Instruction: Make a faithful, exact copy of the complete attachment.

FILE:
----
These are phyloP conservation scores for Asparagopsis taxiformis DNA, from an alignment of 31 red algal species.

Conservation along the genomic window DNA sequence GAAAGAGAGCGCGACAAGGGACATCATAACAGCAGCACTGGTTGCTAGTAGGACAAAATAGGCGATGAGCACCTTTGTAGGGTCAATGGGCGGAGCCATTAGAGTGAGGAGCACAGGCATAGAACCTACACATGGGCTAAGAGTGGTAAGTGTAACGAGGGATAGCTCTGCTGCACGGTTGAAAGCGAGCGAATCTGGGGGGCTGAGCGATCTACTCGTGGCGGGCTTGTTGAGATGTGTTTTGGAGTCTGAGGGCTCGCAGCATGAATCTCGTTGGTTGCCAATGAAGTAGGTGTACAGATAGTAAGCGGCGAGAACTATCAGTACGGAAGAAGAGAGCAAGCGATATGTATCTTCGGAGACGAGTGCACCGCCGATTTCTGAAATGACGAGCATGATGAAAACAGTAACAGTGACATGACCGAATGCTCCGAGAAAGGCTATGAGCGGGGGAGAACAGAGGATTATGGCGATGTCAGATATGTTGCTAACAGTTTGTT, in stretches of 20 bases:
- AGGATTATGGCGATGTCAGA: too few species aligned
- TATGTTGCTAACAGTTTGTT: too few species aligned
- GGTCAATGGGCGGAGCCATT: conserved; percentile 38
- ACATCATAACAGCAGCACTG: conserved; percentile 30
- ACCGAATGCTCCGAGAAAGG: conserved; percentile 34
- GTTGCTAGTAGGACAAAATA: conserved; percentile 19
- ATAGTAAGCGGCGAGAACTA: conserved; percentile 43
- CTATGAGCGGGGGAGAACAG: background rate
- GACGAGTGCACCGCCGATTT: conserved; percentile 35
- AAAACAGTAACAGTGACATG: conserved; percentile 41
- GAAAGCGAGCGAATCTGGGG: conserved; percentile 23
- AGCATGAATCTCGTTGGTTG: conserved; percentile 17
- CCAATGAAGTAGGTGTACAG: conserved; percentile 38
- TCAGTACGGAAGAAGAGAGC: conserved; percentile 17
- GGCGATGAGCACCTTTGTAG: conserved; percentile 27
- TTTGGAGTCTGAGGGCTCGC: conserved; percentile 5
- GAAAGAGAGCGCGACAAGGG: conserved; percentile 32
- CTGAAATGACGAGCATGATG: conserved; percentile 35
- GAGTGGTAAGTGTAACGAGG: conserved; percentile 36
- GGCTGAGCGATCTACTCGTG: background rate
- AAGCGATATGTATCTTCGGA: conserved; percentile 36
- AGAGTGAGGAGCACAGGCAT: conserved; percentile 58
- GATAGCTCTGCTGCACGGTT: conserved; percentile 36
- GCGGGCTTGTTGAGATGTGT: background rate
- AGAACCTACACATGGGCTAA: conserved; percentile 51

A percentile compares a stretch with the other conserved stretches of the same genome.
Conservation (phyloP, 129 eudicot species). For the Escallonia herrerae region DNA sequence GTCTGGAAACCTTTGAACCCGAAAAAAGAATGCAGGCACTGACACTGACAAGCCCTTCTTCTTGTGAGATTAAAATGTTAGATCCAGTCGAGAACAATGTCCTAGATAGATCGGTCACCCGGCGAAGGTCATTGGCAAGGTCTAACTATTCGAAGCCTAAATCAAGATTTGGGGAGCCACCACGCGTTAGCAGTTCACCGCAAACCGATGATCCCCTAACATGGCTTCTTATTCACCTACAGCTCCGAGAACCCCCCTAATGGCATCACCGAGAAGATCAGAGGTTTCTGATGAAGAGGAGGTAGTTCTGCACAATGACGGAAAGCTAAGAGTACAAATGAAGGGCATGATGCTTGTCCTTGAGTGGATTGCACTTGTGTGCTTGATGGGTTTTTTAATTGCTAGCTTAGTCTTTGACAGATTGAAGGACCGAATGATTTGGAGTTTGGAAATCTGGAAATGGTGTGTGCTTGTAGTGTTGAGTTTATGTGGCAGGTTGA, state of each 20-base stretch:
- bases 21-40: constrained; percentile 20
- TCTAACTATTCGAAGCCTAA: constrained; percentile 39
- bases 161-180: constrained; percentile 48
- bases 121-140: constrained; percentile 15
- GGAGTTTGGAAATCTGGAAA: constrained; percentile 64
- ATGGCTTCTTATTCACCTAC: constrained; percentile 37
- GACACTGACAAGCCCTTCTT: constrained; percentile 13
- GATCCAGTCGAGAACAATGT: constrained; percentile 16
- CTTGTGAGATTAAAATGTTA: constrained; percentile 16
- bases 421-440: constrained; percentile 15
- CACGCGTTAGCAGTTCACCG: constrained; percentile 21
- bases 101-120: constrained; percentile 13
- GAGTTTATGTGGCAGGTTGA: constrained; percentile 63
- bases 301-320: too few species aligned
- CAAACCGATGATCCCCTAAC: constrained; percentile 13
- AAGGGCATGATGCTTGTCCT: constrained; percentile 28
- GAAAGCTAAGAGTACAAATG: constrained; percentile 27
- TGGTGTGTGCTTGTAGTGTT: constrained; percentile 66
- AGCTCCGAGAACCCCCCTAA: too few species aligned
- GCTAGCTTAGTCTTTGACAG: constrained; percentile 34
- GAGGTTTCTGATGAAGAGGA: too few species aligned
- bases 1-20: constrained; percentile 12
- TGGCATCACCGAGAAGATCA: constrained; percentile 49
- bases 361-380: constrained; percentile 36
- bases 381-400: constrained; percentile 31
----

These are phyloP conservation scores for Asparagopsis taxiformis DNA, from an alignment of 31 red algal species.

Conservation along the genomic window DNA sequence GAAAGAGAGCGCGACAAGGGACATCATAACAGCAGCACTGGTTGCTAGTAGGACAAAATAGGCGATGAGCACCTTTGTAGGGTCAATGGGCGGAGCCATTAGAGTGAGGAGCACAGGCATAGAACCTACACATGGGCTAAGAGTGGTAAGTGTAACGAGGGATAGCTCTGCTGCACGGTTGAAAGCGAGCGAATCTGGGGGGCTGAGCGATCTACTCGTGGCGGGCTTGTTGAGATGTGTTTTGGAGTCTGAGGGCTCGCAGCATGAATCTCGTTGGTTGCCAATGAAGTAGGTGTACAGATAGTAAGCGGCGAGAACTATCAGTACGGAAGAAGAGAGCAAGCGATATGTATCTTCGGAGACGAGTGCACCGCCGATTTCTGAAATGACGAGCATGATGAAAACAGTAACAGTGACATGACCGAATGCTCCGAGAAAGGCTATGAGCGGGGGAGAACAGAGGATTATGGCGATGTCAGATATGTTGCTAACAGTTTGTT, in stretches of 20 bases:
- AGGATTATGGCGATGTCAGA: too few species aligned
- TATGTTGCTAACAGTTTGTT: too few species aligned
- GGTCAATGGGCGGAGCCATT: conserved; percentile 38
- ACATCATAACAGCAGCACTG: conserved; percentile 30
- ACCGAATGCTCCGAGAAAGG: conserved; percentile 34
- GTTGCTAGTAGGACAAAATA: conserved; percentile 19
- ATAGTAAGCGGCGAGAACTA: conserved; percentile 43
- CTATGAGCGGGGGAGAACAG: background rate
- GACGAGTGCACCGCCGATTT: conserved; percentile 35
- AAAACAGTAACAGTGACATG: conserved; percentile 41
- GAAAGCGAGCGAATCTGGGG: conserved; percentile 23
- AGCATGAATCTCGTTGGTTG: conserved; percentile 17
- CCAATGAAGTAGGTGTACAG: conserved; percentile 38
- TCAGTACGGAAGAAGAGAGC: conserved; percentile 17
- GGCGATGAGCACCTTTGTAG: conserved; percentile 27
- TTTGGAGTCTGAGGGCTCGC: conserved; percentile 5
- GAAAGAGAGCGCGACAAGGG: conserved; percentile 32
- CTGAAATGACGAGCATGATG: conserved; percentile 35
- GAGTGGTAAGTGTAACGAGG: conserved; percentile 36
- GGCTGAGCGATCTACTCGTG: background rate
- AAGCGATATGTATCTTCGGA: conserved; percentile 36
- AGAGTGAGGAGCACAGGCAT: conserved; percentile 58
- GATAGCTCTGCTGCACGGTT: conserved; percentile 36
- GCGGGCTTGTTGAGATGTGT: background rate
- AGAACCTACACATGGGCTAA: conserved; percentile 51

A percentile compares a stretch with the other conserved stretches of the same genome.
Conservation (phyloP, 129 eudicot species). For the Escallonia herrerae region DNA sequence GTCTGGAAACCTTTGAACCCGAAAAAAGAATGCAGGCACTGACACTGACAAGCCCTTCTTCTTGTGAGATTAAAATGTTAGATCCAGTCGAGAACAATGTCCTAGATAGATCGGTCACCCGGCGAAGGTCATTGGCAAGGTCTAACTATTCGAAGCCTAAATCAAGATTTGGGGAGCCACCACGCGTTAGCAGTTCACCGCAAACCGATGATCCCCTAACATGGCTTCTTATTCACCTACAGCTCCGAGAACCCCCCTAATGGCATCACCGAGAAGATCAGAGGTTTCTGATGAAGAGGAGGTAGTTCTGCACAATGACGGAAAGCTAAGAGTACAAATGAAGGGCATGATGCTTGTCCTTGAGTGGATTGCACTTGTGTGCTTGATGGGTTTTTTAATTGCTAGCTTAGTCTTTGACAGATTGAAGGACCGAATGATTTGGAGTTTGGAAATCTGGAAATGGTGTGTGCTTGTAGTGTTGAGTTTATGTGGCAGGTTGA, state of each 20-base stretch:
- bases 21-40: constrained; percentile 20
- TCTAACTATTCGAAGCCTAA: constrained; percentile 39
- bases 161-180: constrained; percentile 48
- bases 121-140: constrained; percentile 15
- GGAGTTTGGAAATCTGGAAA: constrained; percentile 64
- ATGGCTTCTTATTCACCTAC: constrained; percentile 37
- GACACTGACAAGCCCTTCTT: constrained; percentile 13
- GATCCAGTCGAGAACAATGT: constrained; percentile 16
- CTTGTGAGATTAAAATGTTA: constrained; percentile 16
- bases 421-440: constrained; percentile 15
- CACGCGTTAGCAGTTCACCG: constrained; percentile 21
- bases 101-120: constrained; percentile 13
- GAGTTTATGTGGCAGGTTGA: constrained; percentile 63
- bases 301-320: too few species aligned
- CAAACCGATGATCCCCTAAC: constrained; percentile 13
- AAGGGCATGATGCTTGTCCT: constrained; percentile 28
- GAAAGCTAAGAGTACAAATG: constrained; percentile 27
- TGGTGTGTGCTTGTAGTGTT: constrained; percentile 66
- AGCTCCGAGAACCCCCCTAA: too few species aligned
- GCTAGCTTAGTCTTTGACAG: constrained; percentile 34
- GAGGTTTCTGATGAAGAGGA: too few species aligned
- bases 1-20: constrained; percentile 12
- TGGCATCACCGAGAAGATCA: constrained; percentile 49
- bases 361-380: constrained; percentile 36
- bases 381-400: constrained; percentile 31